Director: Edwin Sherin
Starring: Burt Lancaster, Susan Clark, Frank Silvera, Jon Cypher, Richard Jordan, Barton Heyman, Hector Elizondo
More info: IMDb
Tagline: They tore his body. They buried his pride. But they forgot his old uniform, his Sharps rifle, and his Buffalo gun. Find Tanner, El Segundo, and the 16 others. And tell them Valdez is coming.
Plot: A Mexican-American sheriff must resort to violence against a powerful rancher in order to get just compensation for the pregnant Indian widow of a wrongly killed black man.
My rating: 8/10
Will I watch it again? Are you kidding me? It's Burt Freakin' Lancaster in badass mode!
All you really need to know is it's Burt Lancaster. If that's not enough, it's a gritty Western from 1971 based on a novel by Elmore "3:10 TO YUMA" Leonard! I can't help you if you need more than that. Lancaster is like an older, more laid back Terminator. He's good, he's tired and he's determined to get justice.
VALDEZ is one tough, violent Western. No too long after I first watched this I started this blog. I had also caught another great Lancaster Western called LAWMAN which he did right before this one. Months later I watched Lancaster in ULZANA'S RAID (1972), all of which he did in 1971 and '72. Not only are these outstanding Westerns and films in general but showcase Lancaster in roles that exemplify his quiet tough guy best. He can be a flashy action star like in the recently watched THE CRIMSON PIRATE (1952), but it's his reserved roles that show his mastery at acting. These are roles and films that I prefer.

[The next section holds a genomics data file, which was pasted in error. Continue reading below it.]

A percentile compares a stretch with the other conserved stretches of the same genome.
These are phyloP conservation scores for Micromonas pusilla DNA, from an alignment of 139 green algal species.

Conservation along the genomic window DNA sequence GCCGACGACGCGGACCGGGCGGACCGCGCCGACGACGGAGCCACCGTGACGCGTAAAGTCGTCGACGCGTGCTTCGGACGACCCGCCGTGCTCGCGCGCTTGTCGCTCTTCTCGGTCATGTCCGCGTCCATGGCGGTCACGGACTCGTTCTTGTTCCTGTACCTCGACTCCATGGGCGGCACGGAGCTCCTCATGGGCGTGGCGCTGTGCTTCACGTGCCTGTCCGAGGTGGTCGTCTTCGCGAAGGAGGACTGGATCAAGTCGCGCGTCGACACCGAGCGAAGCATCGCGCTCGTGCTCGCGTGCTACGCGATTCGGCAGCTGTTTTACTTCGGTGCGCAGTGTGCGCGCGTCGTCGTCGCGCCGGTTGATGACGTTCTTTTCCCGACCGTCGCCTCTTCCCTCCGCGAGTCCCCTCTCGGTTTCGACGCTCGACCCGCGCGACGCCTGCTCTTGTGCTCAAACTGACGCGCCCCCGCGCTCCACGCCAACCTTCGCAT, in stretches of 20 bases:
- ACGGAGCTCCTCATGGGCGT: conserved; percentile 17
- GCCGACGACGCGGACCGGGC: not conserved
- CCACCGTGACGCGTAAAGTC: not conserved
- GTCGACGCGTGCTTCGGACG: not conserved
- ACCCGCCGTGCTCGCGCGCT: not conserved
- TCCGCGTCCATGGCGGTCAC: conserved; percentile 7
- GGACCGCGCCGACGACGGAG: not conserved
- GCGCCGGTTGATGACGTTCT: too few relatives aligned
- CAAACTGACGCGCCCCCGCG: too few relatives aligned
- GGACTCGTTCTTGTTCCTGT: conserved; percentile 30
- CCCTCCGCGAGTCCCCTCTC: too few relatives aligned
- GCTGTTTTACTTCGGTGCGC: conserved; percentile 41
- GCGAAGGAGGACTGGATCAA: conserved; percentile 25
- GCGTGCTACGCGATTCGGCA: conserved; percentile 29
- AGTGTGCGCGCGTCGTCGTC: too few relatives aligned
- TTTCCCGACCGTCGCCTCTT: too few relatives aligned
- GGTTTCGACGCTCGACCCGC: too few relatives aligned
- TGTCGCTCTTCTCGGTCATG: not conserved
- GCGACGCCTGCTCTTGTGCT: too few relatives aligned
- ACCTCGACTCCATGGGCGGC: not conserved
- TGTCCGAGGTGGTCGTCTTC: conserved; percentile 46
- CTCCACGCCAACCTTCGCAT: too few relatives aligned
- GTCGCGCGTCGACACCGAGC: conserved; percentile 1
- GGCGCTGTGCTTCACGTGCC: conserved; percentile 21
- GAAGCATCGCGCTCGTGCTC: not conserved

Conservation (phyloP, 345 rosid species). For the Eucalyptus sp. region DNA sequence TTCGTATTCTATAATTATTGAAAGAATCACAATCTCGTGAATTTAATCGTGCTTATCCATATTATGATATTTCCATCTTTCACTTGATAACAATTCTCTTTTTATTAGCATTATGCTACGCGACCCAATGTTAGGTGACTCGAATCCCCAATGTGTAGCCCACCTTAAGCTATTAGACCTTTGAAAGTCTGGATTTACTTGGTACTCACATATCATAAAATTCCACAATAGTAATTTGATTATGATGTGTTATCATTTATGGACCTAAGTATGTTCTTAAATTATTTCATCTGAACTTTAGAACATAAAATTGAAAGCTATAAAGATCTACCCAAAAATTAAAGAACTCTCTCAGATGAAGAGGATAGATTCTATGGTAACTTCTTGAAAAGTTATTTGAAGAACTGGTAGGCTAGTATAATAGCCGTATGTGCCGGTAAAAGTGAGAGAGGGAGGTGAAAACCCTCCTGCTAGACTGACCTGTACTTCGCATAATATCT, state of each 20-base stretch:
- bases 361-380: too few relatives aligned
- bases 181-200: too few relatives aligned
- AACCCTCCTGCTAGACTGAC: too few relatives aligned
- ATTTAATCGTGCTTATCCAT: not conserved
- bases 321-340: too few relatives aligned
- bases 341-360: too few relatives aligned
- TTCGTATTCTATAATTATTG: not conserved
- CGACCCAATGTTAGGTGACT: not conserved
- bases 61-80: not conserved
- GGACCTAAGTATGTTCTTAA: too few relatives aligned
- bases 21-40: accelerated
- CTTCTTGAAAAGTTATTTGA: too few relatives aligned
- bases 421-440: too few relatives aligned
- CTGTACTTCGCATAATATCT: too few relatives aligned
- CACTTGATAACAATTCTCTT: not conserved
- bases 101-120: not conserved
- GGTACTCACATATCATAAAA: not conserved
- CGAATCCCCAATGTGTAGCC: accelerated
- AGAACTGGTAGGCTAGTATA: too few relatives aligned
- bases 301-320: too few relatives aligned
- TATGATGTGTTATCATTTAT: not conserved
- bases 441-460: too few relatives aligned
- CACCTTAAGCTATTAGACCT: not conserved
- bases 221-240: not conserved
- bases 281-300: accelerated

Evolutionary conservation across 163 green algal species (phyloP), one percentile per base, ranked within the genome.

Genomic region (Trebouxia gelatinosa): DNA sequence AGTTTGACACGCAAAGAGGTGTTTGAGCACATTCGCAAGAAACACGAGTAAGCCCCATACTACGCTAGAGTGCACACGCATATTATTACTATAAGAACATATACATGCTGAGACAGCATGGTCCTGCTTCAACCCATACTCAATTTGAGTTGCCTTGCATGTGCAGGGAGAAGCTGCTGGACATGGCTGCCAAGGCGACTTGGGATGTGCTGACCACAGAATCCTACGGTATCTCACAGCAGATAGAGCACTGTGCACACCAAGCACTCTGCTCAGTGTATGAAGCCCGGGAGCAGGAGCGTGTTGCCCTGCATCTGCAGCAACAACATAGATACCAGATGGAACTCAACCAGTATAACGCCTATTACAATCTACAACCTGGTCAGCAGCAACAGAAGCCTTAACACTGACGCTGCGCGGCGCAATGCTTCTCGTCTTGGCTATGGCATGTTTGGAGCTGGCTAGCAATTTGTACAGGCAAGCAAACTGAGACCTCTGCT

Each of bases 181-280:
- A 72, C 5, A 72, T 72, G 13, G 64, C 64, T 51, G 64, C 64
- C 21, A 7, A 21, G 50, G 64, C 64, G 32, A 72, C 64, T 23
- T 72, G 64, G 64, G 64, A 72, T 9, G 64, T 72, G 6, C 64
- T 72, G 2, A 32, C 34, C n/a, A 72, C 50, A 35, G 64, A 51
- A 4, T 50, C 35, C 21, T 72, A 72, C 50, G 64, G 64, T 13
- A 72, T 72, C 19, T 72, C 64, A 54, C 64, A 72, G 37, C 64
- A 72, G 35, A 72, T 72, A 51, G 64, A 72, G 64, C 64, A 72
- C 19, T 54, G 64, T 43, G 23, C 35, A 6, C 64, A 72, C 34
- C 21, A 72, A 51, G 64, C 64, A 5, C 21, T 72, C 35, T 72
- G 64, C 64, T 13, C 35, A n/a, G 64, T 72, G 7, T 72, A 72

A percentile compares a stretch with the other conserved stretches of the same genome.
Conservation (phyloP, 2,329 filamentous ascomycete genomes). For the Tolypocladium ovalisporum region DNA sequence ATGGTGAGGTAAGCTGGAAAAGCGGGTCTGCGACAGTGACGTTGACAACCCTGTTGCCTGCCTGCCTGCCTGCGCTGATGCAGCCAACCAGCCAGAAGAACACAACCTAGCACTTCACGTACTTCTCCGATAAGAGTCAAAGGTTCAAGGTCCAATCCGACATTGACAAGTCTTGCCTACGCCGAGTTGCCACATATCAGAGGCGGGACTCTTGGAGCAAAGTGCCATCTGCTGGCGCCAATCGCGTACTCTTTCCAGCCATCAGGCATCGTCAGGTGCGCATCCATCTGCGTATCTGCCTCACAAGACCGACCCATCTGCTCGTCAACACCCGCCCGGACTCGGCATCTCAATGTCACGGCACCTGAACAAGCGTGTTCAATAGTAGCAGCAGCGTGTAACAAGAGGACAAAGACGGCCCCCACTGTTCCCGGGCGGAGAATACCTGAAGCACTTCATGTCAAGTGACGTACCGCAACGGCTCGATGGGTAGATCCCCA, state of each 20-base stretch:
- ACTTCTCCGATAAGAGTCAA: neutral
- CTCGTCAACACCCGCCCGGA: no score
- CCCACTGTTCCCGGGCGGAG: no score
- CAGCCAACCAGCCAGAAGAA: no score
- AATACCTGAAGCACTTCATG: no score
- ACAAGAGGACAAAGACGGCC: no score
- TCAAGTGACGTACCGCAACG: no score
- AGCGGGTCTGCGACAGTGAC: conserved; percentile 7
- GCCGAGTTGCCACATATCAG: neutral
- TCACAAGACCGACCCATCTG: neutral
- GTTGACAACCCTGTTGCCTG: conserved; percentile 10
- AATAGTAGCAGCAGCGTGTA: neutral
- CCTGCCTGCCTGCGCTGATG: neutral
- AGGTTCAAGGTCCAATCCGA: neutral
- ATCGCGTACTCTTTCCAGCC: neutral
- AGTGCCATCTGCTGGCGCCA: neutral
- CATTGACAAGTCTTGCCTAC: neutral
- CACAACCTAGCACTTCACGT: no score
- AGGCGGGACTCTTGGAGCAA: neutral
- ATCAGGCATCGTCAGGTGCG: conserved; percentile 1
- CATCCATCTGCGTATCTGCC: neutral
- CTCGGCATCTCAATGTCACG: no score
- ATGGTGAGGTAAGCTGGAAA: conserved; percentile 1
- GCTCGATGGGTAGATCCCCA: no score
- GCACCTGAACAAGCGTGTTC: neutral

I thoroughly enjoy this picture. The rich Southwestern US-like landscapes of Almeria, Spain, the sparse score by Charles Gross, the mean bastard in the villain, Frank Tanner (Cypher) and his henchmen and the "not sure how this is going to turn out just yet" ending make this a standout in a sea of Westerns, a genre that was nearing it's decades-long reign of popularity. It's so easy to say this but it's true, they don't make tough guy actors like Lancaster anymore. He, along with Bronson, Eastwood, Lee Marvin, Robert Shaw, et al, have all but died off. Fortunately we have films like these to remind us that there was a time that allowed and thrived upon actors that had something to offer in the way of testosterone and talent...instead of the current class of lightweights Hollywood offers up these days with their shaved chests and mascara. I can recall a time when having hair on your chest was evidence of manhood. Then came the 1980s, ten years before I got mine. I'm proud of what I've got...and they were, too.